Home
 
Choose Your City
Change City

Mayor takes aim at jobs

The axe is hanging over 500 jobs at 110 Laurier.With the prospect of another big property tax increase in next year’sbudget, Mayor Larry O’Brien tabled a motion at the ...


The axe is hanging over 500 jobs at 110 Laurier.


With the prospect of another big property tax increase in next year’s budget, Mayor Larry O’Brien tabled a motion at the corporate and economic services committee yesterday for the reduction of 500 city hall jobs to cap the municipal staff count at 13,500 people.


The motion, which now goes to council for approval, calls for cutbacks through attrition, but O’Brien said there would be some “involuntary reductions.”


“It’s time to not be afraid of the word ‘cut,’” O’Brien said. “There are potential dark clouds on the horizon and to pretend everything is bright and sunny would be doing our citizens a disservice.”


The motion exempts emergency services jobs including police, paramedics and firefighters and directs city managers to use technological efficiencies to reduce city hall payroll.


The outcry against the mayor’s proposal was immediate.


Coun. Alex Cullen called the motion “a useless waste of time,” because “it gives politics a bad name when you put forward a motion that you are not going to support at the end of the day.”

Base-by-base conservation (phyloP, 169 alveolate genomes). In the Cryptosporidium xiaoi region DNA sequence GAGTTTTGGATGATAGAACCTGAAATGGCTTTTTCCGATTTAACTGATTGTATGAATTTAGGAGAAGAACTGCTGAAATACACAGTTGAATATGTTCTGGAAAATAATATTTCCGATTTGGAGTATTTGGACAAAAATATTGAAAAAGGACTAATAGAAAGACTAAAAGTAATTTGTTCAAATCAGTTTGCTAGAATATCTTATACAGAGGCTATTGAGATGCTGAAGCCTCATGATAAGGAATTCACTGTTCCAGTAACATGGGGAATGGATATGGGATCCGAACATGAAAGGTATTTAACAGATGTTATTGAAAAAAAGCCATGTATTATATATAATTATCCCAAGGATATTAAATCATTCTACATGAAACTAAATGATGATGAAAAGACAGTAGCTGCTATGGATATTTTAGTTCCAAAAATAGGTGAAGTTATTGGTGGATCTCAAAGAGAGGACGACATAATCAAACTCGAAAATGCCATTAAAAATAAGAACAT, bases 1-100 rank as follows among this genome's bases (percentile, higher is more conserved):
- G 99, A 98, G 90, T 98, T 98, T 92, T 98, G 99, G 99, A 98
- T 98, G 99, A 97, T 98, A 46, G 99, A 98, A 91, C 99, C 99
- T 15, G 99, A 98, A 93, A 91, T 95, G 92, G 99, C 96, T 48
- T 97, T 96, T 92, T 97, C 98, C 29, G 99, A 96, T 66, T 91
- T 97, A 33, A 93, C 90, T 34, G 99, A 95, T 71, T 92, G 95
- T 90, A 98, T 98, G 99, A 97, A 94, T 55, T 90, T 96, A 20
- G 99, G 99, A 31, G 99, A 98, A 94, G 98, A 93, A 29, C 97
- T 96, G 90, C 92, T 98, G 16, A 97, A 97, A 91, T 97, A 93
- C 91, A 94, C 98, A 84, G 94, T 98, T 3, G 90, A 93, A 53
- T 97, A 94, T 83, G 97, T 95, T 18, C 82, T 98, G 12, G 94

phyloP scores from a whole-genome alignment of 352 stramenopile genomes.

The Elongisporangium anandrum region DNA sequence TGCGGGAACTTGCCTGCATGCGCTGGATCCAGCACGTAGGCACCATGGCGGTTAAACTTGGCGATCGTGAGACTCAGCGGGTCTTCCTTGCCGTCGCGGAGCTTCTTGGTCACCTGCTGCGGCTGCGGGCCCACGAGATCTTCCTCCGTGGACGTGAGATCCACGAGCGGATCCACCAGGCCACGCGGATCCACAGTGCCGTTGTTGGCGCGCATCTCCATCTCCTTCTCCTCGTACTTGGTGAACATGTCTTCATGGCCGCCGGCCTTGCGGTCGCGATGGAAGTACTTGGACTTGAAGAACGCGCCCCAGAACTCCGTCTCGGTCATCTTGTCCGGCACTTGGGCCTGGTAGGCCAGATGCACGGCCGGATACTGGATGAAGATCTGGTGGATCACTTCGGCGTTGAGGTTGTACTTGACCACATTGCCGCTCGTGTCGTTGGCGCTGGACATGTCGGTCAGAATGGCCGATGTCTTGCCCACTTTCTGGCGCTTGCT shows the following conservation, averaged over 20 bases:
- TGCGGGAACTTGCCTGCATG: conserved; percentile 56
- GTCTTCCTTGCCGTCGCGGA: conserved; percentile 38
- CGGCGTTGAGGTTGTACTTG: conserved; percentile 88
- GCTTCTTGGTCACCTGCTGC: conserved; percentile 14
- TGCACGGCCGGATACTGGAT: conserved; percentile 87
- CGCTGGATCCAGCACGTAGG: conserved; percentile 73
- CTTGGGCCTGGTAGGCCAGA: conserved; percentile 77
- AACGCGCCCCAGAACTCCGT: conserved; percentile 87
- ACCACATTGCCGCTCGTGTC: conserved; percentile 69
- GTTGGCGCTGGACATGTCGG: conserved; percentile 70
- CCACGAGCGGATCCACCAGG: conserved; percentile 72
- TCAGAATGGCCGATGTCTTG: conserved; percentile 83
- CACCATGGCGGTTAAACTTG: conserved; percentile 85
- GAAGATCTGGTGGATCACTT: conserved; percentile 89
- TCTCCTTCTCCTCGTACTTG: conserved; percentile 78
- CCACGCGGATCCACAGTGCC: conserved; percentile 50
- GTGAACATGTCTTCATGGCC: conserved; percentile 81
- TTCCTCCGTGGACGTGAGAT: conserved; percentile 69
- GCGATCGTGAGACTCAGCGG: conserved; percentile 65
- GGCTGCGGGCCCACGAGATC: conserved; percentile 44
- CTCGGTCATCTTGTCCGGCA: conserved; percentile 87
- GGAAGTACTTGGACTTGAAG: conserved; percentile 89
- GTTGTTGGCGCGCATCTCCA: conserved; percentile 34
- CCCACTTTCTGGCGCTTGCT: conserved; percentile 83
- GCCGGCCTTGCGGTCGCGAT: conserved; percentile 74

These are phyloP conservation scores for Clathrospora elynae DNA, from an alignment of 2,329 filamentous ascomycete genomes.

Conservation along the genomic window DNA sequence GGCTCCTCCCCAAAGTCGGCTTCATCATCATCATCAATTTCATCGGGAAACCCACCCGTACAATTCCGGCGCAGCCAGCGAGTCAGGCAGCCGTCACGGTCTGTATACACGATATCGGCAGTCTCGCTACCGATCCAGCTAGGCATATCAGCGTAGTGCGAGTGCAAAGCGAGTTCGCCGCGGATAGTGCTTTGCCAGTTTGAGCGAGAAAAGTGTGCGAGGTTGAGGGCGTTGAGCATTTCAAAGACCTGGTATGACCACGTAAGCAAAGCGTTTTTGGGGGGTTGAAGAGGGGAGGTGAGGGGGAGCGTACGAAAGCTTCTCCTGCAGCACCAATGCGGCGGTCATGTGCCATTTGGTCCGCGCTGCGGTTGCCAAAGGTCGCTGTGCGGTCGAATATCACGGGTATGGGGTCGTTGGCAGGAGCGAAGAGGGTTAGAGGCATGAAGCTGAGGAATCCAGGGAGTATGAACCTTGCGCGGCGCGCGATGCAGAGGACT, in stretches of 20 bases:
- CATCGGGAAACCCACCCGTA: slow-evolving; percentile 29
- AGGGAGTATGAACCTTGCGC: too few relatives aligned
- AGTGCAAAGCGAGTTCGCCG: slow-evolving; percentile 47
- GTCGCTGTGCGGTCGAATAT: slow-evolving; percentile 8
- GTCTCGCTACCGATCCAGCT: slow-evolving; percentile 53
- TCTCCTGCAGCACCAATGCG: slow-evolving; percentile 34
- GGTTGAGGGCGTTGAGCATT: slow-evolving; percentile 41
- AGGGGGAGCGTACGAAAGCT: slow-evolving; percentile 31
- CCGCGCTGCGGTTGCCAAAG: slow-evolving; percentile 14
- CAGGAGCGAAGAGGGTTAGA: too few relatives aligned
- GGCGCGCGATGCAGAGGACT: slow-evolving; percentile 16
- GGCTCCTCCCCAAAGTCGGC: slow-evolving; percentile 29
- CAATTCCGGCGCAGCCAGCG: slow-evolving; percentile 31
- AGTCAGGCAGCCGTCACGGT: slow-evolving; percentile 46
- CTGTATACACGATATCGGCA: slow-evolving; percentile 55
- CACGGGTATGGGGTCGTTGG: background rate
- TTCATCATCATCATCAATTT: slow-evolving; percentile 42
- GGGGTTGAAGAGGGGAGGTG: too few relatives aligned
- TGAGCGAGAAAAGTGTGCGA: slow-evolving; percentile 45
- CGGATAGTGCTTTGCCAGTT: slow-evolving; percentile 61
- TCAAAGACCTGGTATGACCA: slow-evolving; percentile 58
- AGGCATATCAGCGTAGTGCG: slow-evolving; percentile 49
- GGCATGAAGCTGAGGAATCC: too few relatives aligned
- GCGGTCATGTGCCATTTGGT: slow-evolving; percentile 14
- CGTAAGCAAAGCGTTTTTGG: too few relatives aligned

Ottawa District Labour Council president Sean McKenney said it was sad for the workers and their family members who will fret for months, wondering if their jobs will be cut.


“For the mayor to spring it on everyone today was a bit of a surprise, but it’s not something we haven’t become accustomed to in the last 19 months,” he said.


City Manager Kent Kirkpatrick said 500 job cuts are not even possible without affecting city services.
And since emergency personnel are exempt and staff has been directed not to affect a variety of other services, Kirkpatrick said the cuts would likely come from recreation, arts and cultural programming.


Even with a forecasted 4.9 per cent property tax increase for 2009, the city still must reduce spending by $19 million to $57 million, resulting in job and service cuts.


Coun. Diane Deans supported the motion, but said it was not a vote for “500 F.T.E reductions. I don’t think that’s realistic.”


“But I support looking at the options in order to have a better informed debate at budget time,” she said.
–tim.wieclawski@metronews.ca

 
 
Consider AlsoFurther Articles